SPS welcomes 112 new teachers
Published 10:59 pm Tuesday, August 20, 2019
Quoting from her brother, an English teacher in Ohio and Stage 4 cancer survivor, Suffolk Public Schools Citywide Teacher of the Year Patricia Waegerle used his words as a tribute to the 112 new teachers during her speech at the Welcome Breakfast for New Teachers Monday at King’s Fork Middle School.
The journey the new teachers will undertake, she said in the words from her brother, Manuel Halkias, is infinitely special, and “that something special is you.”
She told them, in the words of her brother, that it is in each of them that their students will find guidance, support, relevance and authenticity.
“It is in you they will find their way, and it is in you they will find themselves,” said Waegerle, an eighth-grade math teacher at Col. Fred Cherry Middle School.
She said their new colleagues would welcome and celebrate what they bring to their respective schools, and that the school division is blessed for each of them.
“It is your hand that will raise them,” Waegerle said, continuing to use her brother’s words. “It is your smile that will reassure them. It is your heart that will protect them (and) it is your knowledge that will empower them.”
Many of those new to Suffolk bring with them experience from other neighboring localities, with some coming from out-of-state.
They heard from members of the School Board, Waegerle and Interim Superintendent Dr. LaToya Harrison, among others, as principals from each of the city’s schools introduced their new staff members. They highlighted the division’s new, fully accredited status to the teachers new to Suffolk, and highlighted the support they would receive as educators in Suffolk.
Bre Brothers, who came to Suffolk from Massachusetts, will be teaching a first-grade inclusion class at Northern Shores Elementary School and is looking forward to the new year.
“I came to Suffolk because I wanted a school system that was neighborly and had an educational background that I could strive in,” Brothers said.
Janet Alexander, who is also coming to Northern Shores, will teach special education inclusion for grades 3 through 5. She taught in Newport News for 12 years and came to Suffolk to be closer to family.
“I feel like every student can learn in their own time and their own maturation level,” Alexander said. “And as Suffolk says, everyone’s a star, and this is a time for which they can shine.”
Brittany Howerton, who will teach third grade at Northern Shores, taught at Nansemond-Suffolk Academy’s Harbour View Campus last year and had previously taught in Newport News.
She is hoping to provide her students with a seamless change as they move from their younger years of elementary school into being a “big kid” and moving into the testing grades.
“Hopefully, I’ll be providing the classroom environment that’s welcoming and makes them feel comfortable where they can go through those changes,” Howerton said.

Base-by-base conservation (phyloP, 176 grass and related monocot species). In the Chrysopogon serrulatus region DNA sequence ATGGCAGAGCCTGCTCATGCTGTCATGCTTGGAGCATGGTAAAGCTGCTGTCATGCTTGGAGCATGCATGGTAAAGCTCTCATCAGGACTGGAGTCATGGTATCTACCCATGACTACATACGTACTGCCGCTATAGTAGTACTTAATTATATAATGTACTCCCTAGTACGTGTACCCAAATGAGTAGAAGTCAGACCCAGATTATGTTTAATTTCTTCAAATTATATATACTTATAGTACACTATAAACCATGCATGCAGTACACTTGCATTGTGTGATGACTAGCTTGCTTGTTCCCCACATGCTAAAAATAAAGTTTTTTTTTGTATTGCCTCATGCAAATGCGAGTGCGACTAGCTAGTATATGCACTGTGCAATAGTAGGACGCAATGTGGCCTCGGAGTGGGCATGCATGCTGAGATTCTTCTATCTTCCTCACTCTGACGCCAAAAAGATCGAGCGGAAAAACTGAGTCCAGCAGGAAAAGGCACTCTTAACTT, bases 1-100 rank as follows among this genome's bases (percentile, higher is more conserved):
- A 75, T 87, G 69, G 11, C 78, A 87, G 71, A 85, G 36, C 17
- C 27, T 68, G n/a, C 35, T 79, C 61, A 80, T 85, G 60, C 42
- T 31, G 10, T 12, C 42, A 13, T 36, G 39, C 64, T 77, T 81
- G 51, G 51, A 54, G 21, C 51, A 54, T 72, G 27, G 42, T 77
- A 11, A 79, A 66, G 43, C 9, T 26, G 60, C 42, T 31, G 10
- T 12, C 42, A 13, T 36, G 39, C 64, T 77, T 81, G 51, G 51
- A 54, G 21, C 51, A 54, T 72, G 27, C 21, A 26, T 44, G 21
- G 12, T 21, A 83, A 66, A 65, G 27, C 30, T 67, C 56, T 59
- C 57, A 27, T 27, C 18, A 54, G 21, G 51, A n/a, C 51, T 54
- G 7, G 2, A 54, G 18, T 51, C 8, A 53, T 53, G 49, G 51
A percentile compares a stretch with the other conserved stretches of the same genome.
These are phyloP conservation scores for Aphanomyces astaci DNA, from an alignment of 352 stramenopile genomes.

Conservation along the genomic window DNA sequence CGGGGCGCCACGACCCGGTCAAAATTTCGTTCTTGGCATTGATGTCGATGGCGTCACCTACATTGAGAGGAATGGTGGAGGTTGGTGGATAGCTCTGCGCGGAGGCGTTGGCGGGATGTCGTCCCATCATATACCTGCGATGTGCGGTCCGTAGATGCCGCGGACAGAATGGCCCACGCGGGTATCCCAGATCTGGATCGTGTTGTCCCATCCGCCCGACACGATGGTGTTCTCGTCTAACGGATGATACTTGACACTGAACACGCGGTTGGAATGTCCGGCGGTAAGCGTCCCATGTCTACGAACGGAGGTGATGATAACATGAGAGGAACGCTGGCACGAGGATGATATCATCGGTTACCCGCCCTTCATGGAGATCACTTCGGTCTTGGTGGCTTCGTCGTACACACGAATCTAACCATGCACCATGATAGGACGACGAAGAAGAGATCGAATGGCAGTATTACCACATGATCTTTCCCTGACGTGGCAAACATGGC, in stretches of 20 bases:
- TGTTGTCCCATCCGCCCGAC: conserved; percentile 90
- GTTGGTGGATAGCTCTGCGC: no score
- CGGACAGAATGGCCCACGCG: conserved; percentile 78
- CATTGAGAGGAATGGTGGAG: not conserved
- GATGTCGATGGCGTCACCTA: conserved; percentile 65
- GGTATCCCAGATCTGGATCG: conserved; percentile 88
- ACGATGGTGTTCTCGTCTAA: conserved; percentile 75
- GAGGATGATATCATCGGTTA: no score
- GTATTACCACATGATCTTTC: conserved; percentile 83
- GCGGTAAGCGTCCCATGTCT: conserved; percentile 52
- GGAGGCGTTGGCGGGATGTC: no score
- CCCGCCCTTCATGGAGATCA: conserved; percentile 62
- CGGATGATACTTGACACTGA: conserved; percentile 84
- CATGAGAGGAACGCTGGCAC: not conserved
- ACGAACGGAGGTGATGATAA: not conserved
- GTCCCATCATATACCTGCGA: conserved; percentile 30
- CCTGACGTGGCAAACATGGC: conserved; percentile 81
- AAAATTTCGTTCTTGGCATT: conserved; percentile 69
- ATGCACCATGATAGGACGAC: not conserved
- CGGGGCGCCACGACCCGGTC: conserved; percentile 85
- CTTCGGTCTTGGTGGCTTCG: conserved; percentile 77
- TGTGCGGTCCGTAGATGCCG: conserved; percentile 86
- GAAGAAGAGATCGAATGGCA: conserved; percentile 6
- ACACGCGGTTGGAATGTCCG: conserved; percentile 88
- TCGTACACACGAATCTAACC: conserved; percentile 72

Harrison told the group gathered at the breakfast that developing a team and trusting in them was one of the best lessons she learned as an educator 20 years ago this week. She had just moved from her hometown of Newport News to Washington, D.C.
She said she had numerous ideas on how she would “be the change” she wanted to see in the world, only to receive a big dose of reality when she chose to teach in a high-poverty neighborhood known for a high crime rate and violence and lived in the same neighborhood.
Her idealism, she said, was no match for having her car broken into on numerous occasions and witnessing neighborhood gun violence first-hand, not to mention the issues she faced in the classroom, such as students with behavior challenges, an unwelcoming school culture and a lack of parental involvement.
“With all the challenges I faced in my first year, my dream could have easily turned to a nightmare,” Harrison said, “but it didn’t, because I was determined to not teach alone. I created an all-star support system for myself and my classroom.”
She said her mentors taught her the written and unwritten rules of being a teacher, and she called on the new teachers to develop their own support team and nurture it.
“One of the things that’s really key here in Suffolk Public Schools is that no one teaches alone,” Harrison said.
“Just look around the room, and even after you leave here, you’re going to meet more people, your support system. You have a lot of people here to cheer you on, and also here to provide resources, information, coaching, professional development, whatever support you may need. And trust me, whether you are new to teaching, or just new to Suffolk, there will be many times when you will need to rely on your team.”
Waegerle noted that support in her own remarks, and said that what makes the school division unique is its people, saying she’s had support from colleagues and administrators alike.
“There’s never been a closed door for me when I’ve had an issue or a complaint or a joy to share,” Waegerle said. “Above all that, we have the best students in Suffolk Public Schools, and now we are fortunate because we have you.”